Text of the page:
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Canines of the Toledo area will soon be romping freely, safely, and legally off-leash when a local nonprofit opens a dog park in late September.
Toledo Unleashed has been working since 2009 to get a dog park in the city. In December, the group signed a five-year lease with the city for the former South Toledo YMCA property at Woodsdale Park off the Anthony Wayne Trail but had difficulty raising funds for the project.
After a Blade feature ran in early May, everything suddenly kicked into high gear, organizers said.
“It’s amazing, absolutely amazing,” Tina Yoppolo, president of Toledo Unleashed, said. “It happened so fast.”
Work has begun on transforming the 4.4-acre site into the Glass City Dog Park. Steve Serchuck, an animal advocate and commercial real-estate agent with Signature Associates in Toledo, stepped in after the article in May and coordinated a fund-raising blitz resulting in $87,500 in donations so far from businesses and individuals.
“It’s about quality of life for our community,” Mr. Serchuck said. “And it’s an important economic development asset.”
Toledo Unleashed is still accepting donations toward the construction of the Glass City Dog Park. For $500, donors may sponsor benches or pet-waste stations. Naming rights to the two open-air shelters are also available.
■ Steve Serchuck
■ Block Communications Inc.
■ Lucas County
■ Toledo Animal Shelter
■ Sue Joseph
■ Dr. Bob Esplin
■ Yark Subaru
■ Toledo Veterinary Medical Association
Major in-kind contributors so far are:
■ Sheet Metal Union 33
■ Cement Masons Local 886
■ Plumbers & Pipe Fitters Local 50
■ Laborers Local 500
■ Shelly Co.
■ Kuhlman Corp.
■ Associated General Contractors of Northwest Ohio
■ City of Toledo
■ Jennite Co.
To donate: 419-460-7070.
A number of businesses and labor unions have agreed to provide in-kind donations of materials and labor. Mr. Serchuck said several more are considering “significant contributions” that may be finalized over the next few weeks.
Toledo Unleashed had set a fund-raising goal of $75,000. With donations exceeding that goal and others still coming, the Glass City Dog Park will become “another crown jewel along the Anthony Wayne Trail,” Mr. Serchuck said.
“It’s more than what we had ever hoped to do,” Ms. Yoppolo said. “It’s been an amazing experience.”
The membership-based park will have three fenced areas. One will be for dogs 25 pounds and smaller. The remaining two will be for larger canines, but the group will swap which section is open from time to time, allowing the grass to recover from the wear and tear of many paws.
The section that isn’t being used by members can be used for dog-related community events, and will be available to the Lucas County Canine Care & Control’s adoptable dogs and to police K-9s.
A second open-air shelter will be added to the site along with 12 benches, three drinking fountains that will serve people and dogs, eight pet-waste stations, 3-foot-wide gravel walking paths on the inside perimeter of each fenced section, and shade trees. The 6-foot black vinyl fence will have an electronically secured entrance with a double gate.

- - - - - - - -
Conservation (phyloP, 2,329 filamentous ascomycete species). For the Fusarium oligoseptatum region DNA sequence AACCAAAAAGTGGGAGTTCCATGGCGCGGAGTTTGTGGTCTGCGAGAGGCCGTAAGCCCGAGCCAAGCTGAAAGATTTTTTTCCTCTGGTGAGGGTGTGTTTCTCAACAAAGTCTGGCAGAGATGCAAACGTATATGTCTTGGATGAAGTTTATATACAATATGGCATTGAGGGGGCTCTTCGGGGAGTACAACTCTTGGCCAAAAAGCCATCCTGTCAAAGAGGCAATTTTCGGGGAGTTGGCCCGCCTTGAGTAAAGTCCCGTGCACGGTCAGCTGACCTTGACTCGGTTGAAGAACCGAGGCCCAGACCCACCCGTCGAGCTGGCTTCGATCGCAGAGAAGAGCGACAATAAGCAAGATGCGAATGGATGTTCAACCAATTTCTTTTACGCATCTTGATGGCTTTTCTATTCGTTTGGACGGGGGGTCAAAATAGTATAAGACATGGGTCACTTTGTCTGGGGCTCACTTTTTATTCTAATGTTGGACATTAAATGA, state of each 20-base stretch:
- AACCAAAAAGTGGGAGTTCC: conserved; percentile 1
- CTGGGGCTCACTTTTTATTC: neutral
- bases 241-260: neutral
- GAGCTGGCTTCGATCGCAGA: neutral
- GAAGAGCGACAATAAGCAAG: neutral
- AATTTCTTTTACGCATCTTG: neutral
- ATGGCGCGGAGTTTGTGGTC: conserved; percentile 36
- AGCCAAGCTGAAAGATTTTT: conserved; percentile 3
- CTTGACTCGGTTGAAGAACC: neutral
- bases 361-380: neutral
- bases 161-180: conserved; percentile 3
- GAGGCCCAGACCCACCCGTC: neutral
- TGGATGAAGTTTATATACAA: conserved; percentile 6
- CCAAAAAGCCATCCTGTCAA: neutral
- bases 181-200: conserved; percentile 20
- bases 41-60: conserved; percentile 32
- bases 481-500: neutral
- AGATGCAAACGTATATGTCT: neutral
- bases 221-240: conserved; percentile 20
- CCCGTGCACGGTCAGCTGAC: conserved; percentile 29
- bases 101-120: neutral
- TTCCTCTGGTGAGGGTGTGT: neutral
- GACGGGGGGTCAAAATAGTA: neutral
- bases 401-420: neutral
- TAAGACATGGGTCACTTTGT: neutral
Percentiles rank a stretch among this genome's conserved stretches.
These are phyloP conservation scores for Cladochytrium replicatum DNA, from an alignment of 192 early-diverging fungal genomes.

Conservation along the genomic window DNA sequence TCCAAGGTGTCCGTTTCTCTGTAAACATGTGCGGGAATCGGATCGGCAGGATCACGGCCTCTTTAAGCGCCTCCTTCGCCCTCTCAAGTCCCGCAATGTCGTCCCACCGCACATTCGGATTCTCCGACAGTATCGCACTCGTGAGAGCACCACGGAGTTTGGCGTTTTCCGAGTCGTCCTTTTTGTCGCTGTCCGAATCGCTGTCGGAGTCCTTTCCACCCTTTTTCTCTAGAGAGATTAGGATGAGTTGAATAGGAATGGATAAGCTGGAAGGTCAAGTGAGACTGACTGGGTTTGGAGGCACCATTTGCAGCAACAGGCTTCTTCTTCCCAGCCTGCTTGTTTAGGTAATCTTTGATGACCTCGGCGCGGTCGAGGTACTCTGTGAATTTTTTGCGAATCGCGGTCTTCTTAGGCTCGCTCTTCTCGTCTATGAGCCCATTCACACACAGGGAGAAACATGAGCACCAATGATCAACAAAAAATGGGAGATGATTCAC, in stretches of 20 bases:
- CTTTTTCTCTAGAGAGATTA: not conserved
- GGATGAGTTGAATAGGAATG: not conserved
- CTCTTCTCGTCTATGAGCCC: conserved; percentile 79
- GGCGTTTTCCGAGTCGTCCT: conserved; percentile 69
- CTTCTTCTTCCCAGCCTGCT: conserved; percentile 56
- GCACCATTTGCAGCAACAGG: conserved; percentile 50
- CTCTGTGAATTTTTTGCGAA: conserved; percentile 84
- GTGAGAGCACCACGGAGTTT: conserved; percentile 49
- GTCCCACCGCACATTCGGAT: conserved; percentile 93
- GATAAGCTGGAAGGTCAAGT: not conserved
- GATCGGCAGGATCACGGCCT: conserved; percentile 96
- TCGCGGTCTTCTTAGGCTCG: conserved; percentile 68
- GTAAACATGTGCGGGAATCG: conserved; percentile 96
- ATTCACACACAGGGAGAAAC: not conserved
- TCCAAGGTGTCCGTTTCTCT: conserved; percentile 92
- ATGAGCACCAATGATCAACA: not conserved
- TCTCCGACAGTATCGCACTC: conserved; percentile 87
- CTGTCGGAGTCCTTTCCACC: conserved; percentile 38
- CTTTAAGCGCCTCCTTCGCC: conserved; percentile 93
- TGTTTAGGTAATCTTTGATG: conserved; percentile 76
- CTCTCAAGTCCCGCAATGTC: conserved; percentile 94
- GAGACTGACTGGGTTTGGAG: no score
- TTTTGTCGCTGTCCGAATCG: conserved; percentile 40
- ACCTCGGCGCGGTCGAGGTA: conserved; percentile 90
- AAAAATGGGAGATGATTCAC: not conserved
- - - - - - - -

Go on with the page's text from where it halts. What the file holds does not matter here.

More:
“We’ve worked really hard on making sure this is going to be one of the top dog parks,” Ms. Yoppolo said.
The total cost is projected to be about $141,000, including the value of in-kind donations. Mr. Serchuck said fencing alone is about half the budget.
The park will be open daily from dawn to dusk to residents of Lucas, Wood, and Monroe counties for dogs 6 months and older. Owners will have to show proof that their dogs are properly licensed, spayed or neutered, and vaccinated to receive a swipe card for access to the dog park.
Membership fees and donations will be used to pay for the estimated $25,000 annual maintenance costs. Annual memberships will be $40 for two dogs, with additional dogs being $10 each. A special “charter membership” will be offered from when the park opens in late September to Feb. 13, 2015, for $10 for two dogs. Memberships will begin each year on Valentine’s Day because the group believes “nobody loves you like your dog.”
Block Communications Inc., parent company of The Blade, is one of the major donors for the park.
“This is a way to make Toledo a better place to live” for humans and canines, BCI President Chip Carstensen said. “It’s a great cause for the city.”
Matt Cherry, a Toledo councilman and Toledo Unleashed board member, said the city has been very supportive of the nonprofit’s efforts.
“This has been an idea of citizens in the city for a long time, but it just couldn’t get off the ground until now,” he said. “With the city budget being tight, it wasn’t going to happen from that standpoint.”
Mr. Serchuck expects the park will be well used right away. Records at the Lucas County Auditor’s Office show about 5,500 of the approximately 62,000 licensed dogs in the county live within a 7-minute drive of the park.
“I’d be surprised if we don’t get at least 1,000 members in the initial season,” he said.
Toledo Unleashed will hold what it is calling a “ground-barking ceremony” at 10 a.m. Aug. 16 at the site. Membership applications will be available at the event and online at ToledoUnleashed.org beginning that day.